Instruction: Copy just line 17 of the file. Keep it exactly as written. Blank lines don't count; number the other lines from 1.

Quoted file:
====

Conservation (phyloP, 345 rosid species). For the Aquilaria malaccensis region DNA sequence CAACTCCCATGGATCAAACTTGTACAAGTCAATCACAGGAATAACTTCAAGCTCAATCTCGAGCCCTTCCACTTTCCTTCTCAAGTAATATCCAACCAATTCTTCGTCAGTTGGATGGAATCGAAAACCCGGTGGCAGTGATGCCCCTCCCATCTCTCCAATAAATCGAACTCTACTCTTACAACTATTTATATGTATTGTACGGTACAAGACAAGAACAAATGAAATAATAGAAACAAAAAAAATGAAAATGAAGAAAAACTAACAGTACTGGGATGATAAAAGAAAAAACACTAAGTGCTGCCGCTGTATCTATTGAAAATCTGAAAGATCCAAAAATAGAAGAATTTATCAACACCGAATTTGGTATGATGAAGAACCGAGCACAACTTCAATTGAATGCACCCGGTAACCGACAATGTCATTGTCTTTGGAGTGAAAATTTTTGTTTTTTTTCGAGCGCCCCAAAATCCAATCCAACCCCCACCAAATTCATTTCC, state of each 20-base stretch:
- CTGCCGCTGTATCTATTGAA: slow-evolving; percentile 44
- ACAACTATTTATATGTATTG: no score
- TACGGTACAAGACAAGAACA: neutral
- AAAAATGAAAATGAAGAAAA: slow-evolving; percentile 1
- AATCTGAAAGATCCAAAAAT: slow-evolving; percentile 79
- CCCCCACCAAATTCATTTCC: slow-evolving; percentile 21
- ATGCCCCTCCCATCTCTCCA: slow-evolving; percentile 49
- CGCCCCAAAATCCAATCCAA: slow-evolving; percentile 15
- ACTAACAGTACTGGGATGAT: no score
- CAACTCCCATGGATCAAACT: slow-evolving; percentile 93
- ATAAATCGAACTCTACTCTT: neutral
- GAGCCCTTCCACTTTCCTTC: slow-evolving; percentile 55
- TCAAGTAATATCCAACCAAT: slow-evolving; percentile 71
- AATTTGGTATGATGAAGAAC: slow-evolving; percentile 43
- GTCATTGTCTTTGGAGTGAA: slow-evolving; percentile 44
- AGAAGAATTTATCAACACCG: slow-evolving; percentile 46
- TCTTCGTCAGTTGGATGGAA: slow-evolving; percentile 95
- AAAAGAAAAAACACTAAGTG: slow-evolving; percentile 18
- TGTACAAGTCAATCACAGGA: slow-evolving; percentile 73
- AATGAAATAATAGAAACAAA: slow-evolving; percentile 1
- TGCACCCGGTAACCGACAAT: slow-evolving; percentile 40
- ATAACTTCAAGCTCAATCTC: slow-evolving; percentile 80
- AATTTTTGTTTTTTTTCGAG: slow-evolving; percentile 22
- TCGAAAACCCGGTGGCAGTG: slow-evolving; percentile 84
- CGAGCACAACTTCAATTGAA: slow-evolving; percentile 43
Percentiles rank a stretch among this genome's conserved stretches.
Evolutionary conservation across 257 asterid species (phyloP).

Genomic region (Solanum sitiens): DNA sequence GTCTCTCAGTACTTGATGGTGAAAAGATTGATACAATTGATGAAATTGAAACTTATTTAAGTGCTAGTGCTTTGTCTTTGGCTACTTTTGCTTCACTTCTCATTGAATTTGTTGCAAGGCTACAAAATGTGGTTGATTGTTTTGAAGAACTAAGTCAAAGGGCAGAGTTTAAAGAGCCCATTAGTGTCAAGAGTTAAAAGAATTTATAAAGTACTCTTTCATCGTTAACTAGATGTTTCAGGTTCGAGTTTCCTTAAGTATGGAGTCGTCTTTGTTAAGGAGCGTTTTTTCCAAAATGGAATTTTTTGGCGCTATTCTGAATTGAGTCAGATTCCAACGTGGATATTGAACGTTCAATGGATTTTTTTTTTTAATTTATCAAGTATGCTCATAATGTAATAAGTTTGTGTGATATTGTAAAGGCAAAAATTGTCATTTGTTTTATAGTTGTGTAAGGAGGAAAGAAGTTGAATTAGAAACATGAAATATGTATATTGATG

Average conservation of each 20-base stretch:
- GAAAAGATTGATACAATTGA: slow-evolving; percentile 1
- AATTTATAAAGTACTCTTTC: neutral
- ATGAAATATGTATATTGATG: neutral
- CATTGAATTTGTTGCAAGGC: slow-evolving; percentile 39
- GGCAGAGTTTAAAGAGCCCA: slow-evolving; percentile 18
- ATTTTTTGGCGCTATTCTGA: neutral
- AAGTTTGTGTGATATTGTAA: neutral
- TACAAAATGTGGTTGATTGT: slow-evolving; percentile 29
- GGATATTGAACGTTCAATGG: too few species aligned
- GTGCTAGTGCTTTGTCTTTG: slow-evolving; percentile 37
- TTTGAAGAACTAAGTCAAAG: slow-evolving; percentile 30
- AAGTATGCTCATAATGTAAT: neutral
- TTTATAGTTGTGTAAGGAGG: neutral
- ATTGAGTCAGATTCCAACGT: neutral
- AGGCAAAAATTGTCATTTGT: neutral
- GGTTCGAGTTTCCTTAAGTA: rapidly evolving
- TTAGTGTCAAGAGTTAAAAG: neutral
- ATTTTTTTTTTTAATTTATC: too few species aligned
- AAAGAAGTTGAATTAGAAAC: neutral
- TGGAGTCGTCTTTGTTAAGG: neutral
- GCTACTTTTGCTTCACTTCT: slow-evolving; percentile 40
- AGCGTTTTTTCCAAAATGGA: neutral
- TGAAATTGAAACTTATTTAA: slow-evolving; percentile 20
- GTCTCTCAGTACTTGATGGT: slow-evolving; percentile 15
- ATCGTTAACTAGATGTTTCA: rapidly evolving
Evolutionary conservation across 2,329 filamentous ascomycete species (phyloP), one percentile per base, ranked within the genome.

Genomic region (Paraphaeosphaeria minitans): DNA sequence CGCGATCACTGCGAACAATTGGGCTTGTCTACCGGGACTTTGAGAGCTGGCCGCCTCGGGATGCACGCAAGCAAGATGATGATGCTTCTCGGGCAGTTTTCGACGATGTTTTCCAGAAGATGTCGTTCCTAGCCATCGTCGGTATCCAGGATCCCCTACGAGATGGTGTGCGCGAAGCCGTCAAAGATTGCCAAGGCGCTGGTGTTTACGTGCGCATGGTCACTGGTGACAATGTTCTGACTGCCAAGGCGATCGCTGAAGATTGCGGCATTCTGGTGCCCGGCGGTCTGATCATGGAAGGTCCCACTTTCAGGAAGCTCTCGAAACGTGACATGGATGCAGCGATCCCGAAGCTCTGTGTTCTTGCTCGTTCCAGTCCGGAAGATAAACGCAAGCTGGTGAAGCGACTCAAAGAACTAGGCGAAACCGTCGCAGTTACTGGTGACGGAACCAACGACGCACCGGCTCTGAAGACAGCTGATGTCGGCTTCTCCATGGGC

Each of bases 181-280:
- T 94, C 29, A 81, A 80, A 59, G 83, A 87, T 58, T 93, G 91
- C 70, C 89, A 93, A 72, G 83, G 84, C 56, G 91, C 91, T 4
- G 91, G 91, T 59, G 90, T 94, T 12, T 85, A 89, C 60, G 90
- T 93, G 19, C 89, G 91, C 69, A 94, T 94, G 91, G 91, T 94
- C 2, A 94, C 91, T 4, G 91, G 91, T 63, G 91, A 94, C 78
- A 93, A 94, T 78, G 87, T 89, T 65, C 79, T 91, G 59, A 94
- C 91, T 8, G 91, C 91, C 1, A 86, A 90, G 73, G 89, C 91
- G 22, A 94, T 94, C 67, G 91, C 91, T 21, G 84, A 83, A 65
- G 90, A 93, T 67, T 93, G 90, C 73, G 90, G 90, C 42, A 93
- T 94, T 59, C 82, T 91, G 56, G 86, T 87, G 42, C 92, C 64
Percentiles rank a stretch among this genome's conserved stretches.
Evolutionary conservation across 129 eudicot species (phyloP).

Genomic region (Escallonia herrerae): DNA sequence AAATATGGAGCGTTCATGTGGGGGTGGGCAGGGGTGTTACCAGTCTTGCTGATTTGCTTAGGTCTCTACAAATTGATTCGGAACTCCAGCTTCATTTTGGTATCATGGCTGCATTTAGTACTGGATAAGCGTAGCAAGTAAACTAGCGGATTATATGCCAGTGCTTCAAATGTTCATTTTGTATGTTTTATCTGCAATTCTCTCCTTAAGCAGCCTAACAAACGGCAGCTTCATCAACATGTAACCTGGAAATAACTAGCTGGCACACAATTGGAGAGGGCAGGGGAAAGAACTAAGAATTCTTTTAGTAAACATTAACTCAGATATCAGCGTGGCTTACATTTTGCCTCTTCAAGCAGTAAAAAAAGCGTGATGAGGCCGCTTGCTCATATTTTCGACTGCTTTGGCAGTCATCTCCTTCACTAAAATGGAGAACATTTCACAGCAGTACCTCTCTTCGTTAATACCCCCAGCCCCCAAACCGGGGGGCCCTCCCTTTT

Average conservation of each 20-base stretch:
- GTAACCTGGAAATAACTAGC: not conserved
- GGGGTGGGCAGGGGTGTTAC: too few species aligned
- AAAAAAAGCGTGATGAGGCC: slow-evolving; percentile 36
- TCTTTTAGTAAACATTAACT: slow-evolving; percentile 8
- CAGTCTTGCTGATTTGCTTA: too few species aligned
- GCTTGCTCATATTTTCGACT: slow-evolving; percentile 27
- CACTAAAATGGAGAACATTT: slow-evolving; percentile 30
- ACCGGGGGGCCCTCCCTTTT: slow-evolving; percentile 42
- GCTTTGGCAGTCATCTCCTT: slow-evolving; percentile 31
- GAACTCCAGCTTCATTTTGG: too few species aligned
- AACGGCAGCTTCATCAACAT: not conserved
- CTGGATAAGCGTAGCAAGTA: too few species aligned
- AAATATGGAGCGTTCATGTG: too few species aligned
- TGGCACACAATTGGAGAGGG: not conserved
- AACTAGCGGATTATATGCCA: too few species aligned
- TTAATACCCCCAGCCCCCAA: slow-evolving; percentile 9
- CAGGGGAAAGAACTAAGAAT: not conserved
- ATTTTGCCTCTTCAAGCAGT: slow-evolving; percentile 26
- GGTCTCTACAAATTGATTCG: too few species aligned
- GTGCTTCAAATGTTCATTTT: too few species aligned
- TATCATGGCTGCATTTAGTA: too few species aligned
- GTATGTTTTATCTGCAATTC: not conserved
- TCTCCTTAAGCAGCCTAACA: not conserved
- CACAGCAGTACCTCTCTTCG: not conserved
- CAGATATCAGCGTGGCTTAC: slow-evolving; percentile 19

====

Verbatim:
- AGAAGAATTTATCAACACCG: slow-evolving; percentile 46